In May 2016, two world auction records were set at Christie’s Hong Kong Magnificent Jewels sale in Hong Kong. On the block was a 5.03-carat fancy colored green diamond with VS2 clarity, called the “Aurora Green.” It was mounted on a gold ring, surrounded by 20 circular-cut pink diamonds.
After several minutes of bidding, the item sold for $16.8 million to Chow Tai Fook Jewellery, the Hong Kong-based firm that is one of the world’s two largest jewelry retailers. It shattered the record for fancy colored green diamonds, set just two weeks earlier at Christie’s in Geneva by the Ocean Dream, a 5.5-carat fancy vivid blue-green diamond, which went for $8.6 million. The $3.3 million per carat handed over for the Aurora Green was also the highest ever recorded for a fancy green diamond, more than twice the $1.5 million per carat paid for the Ocean Dream.
Natural fancy green diamonds are exceedingly rare. Ranging in intensity from faint green to intense green, pure green stones are known to exist, but more often the come with one or even two secondary hues, which typically are yellows, blues, browns and grays of different intensities.
The source of the green color in natural stones is their being exposed over millions of years underground to radioactive minerals located in close proximity, such as uranium. The diamonds themselves are not radioactive.
This raises an interesting dilemma, because other diamonds can be irradiated using a linear accelerator, gamma rays or in a nuclear reactor, to artificially create a green diamond. Because radiation occurring in nature is similar to the type of radiation used to treat diamonds, gemological labs sometimes struggle to differentiate between natural and treated color. But researchers at the Gemological Institute of America (GIA) have found some definitive markers that can do the job. Natural green diamonds frequently display green or brown surface spots, called radiation stains, which do not appear in artificially green diamonds. Treated green diamonds usually have their color spread homogenously throughout the stone.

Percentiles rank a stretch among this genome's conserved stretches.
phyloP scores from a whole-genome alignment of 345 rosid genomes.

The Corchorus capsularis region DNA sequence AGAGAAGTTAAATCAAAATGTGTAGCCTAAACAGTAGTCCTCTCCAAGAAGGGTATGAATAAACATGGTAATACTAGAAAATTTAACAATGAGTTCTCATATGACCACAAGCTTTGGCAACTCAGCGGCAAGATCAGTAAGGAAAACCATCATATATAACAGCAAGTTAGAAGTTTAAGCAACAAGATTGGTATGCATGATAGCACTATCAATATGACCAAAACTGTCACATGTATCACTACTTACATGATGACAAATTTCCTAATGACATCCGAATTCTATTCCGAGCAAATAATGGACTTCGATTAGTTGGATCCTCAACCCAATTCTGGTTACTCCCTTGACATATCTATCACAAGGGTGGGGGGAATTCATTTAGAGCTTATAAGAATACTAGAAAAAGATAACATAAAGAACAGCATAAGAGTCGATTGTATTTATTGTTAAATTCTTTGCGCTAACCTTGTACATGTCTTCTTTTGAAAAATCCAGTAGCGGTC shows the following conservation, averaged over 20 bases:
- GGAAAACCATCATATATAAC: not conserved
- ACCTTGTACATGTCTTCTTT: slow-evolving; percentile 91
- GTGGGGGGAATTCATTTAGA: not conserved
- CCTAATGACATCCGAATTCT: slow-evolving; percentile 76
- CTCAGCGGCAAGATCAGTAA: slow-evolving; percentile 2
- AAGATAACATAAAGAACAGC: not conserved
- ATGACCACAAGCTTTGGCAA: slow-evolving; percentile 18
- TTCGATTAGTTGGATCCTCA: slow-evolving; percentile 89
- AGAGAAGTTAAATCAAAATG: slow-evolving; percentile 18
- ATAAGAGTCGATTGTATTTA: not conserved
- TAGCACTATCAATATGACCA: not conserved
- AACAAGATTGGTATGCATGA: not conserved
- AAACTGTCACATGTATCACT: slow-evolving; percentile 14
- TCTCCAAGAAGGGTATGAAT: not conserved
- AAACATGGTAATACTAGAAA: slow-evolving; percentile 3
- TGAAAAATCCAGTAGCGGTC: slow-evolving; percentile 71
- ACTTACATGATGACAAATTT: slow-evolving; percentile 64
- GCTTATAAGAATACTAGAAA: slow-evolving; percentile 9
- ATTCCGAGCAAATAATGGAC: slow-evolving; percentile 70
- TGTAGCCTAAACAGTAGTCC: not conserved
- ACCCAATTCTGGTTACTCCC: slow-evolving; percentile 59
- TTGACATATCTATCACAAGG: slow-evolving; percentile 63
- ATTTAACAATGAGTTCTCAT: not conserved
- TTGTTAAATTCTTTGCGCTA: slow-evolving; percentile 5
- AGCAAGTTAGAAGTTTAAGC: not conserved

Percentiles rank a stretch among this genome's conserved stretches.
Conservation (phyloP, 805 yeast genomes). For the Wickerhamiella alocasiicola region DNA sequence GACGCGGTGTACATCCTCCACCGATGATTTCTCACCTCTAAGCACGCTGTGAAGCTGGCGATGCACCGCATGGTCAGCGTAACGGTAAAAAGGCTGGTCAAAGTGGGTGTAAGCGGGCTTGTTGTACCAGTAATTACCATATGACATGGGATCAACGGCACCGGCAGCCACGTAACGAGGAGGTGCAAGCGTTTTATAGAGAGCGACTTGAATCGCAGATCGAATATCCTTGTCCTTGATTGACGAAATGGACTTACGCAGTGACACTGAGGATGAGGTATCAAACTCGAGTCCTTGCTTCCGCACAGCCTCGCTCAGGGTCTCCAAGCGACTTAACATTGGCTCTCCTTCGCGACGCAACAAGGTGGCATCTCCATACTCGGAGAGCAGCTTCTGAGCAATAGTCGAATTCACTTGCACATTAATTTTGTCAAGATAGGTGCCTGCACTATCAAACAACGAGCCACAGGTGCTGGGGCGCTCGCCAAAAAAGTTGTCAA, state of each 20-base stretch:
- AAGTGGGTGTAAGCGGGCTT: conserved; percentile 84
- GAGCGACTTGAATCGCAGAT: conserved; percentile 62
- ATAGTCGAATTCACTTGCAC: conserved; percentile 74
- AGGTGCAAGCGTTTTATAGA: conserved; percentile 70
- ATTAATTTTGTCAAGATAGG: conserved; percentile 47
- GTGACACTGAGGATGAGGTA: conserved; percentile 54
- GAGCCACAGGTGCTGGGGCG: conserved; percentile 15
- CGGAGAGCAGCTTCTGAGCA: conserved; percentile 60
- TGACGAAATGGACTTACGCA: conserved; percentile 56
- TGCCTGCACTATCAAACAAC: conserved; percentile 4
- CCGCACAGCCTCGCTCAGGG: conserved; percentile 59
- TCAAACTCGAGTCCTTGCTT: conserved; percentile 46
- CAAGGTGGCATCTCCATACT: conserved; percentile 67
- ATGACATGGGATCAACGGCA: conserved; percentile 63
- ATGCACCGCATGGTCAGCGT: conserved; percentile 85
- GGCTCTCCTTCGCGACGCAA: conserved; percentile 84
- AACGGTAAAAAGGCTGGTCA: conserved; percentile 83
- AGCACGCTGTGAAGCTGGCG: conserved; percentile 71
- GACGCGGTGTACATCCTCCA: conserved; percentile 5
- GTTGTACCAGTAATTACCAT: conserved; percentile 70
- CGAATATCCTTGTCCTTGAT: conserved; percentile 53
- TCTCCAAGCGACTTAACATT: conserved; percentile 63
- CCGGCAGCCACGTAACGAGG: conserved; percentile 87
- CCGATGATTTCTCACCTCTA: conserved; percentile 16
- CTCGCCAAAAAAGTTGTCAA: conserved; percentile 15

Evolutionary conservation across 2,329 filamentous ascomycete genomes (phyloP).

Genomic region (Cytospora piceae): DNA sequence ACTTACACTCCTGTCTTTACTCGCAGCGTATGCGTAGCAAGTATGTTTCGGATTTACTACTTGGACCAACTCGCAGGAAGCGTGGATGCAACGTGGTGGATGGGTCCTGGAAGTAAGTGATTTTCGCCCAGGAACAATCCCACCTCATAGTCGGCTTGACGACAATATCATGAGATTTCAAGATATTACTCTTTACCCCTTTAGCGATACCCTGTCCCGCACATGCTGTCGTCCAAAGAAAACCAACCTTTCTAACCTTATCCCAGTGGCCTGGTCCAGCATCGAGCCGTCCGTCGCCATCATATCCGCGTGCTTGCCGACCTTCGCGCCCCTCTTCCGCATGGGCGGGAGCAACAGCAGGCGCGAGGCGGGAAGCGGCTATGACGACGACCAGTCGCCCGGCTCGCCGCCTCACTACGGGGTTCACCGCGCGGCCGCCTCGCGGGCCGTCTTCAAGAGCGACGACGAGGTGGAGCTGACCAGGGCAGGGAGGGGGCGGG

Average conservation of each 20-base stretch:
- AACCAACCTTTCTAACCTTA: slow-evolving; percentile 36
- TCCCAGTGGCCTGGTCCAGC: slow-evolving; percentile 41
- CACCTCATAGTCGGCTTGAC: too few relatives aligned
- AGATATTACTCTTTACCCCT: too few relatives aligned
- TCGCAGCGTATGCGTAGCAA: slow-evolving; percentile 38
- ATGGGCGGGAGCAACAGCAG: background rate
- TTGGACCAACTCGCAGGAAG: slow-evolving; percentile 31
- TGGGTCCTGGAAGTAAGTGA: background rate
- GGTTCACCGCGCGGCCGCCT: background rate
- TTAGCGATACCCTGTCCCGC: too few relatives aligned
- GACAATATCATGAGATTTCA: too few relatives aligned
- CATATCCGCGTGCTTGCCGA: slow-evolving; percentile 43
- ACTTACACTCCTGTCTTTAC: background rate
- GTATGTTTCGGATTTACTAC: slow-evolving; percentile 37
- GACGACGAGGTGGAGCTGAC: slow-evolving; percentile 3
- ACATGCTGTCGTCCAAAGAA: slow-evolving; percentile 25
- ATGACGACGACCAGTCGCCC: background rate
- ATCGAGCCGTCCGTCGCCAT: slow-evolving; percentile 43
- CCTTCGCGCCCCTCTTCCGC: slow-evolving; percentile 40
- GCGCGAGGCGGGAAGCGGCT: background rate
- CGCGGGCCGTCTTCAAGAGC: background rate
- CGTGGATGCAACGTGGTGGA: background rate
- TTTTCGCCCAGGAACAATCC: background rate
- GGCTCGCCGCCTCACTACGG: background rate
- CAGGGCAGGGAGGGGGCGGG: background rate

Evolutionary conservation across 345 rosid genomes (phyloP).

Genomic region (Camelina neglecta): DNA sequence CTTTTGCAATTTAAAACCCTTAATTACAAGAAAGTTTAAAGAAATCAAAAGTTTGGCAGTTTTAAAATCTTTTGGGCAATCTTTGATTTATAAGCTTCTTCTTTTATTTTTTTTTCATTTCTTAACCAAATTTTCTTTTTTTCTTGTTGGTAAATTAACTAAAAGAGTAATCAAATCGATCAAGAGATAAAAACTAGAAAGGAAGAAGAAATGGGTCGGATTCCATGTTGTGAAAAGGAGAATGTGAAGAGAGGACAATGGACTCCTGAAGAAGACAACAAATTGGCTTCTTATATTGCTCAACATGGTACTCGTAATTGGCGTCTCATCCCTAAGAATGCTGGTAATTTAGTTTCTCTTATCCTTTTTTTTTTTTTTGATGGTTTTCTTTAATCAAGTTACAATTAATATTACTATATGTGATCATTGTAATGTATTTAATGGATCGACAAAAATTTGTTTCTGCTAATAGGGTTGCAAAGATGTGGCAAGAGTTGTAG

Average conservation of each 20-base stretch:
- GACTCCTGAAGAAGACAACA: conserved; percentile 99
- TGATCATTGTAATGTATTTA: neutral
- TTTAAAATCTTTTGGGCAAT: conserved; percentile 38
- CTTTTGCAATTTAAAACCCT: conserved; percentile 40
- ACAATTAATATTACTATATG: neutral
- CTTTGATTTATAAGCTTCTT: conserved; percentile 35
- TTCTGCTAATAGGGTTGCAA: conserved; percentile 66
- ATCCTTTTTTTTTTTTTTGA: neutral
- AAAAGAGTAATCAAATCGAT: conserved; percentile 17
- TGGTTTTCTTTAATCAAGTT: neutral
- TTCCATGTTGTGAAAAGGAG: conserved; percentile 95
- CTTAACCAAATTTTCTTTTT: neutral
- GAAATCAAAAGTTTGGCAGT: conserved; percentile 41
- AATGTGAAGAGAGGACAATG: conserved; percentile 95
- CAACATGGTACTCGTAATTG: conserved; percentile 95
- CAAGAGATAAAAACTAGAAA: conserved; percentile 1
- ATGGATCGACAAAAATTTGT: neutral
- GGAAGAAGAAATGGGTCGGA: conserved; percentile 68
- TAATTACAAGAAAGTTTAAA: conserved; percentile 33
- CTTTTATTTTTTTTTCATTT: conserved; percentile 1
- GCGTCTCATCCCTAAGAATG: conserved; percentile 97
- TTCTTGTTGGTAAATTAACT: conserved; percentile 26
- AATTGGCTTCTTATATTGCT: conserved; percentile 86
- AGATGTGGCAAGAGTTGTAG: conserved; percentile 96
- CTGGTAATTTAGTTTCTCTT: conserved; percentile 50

The most famous member of this family is the Dresden Green, which at 41 carats is largest-known natural green diamond in existence. Believed to have been discovered in a diamond mine in the Golconda district in India, it was brought to London in 1726, and was purchased by the king of Poland. It was first set in a specially commissioned badge of the Order of the Golden Fleece, and later in a hat ornament. For more than 200 years the diamond has been kept in a museum in Dresden, Germany, except during times of war when it was moved for safekeeping to a fortress.
Other than its size, what sets the Dresden Green apart from most other natural fancy colored green diamonds is the fact that the green color is spread uniformly throughout the stone. GIA was granted permission to study the stone in order to ascertain the exact origin of its color, but was unable to come up with a definitive finding. It did not, however, question whether it was natural, because the stone was discovered centuries before the earliest known irradiation techniques were developed.
The 25-carat Gruosi Green Diamond is considered to be the world’s second largest known natural fancy green diamond. It has been owned since 1998 by Fawaz Gruosi, owner of the Swiss Jewelry house de Grisogono, who purchased it as a 100-carat rough stone in 1998. Three quarter of its volume was lost during the cutting and polishing process, where the declared intention was to produce the largest possible fancy colored green gem.
The 31.32-carat oval-cut Chopard Chameleon diamond is actually larger, but it not strictly a green diamond because of its ability to change color. Indeed, it is the largest know such diamond. In natural light under normal conditions it displays an olive-green color, but after being kept in the dark for 24 hours, or when it is heated to approximately 200 degrees Celsius, it color shifts to an an intense yellow or orange-yellow hue.
MID House of Diamonds is of the world’s preeminent suppliers of loose fancy-colored diamonds, with a large and varied stock that includes green stones. Because it is a world of which many diamond buyers are less familiar, with different pricing patterns and grading standards, MID invites you to speak with one of the fancy color experts on its team.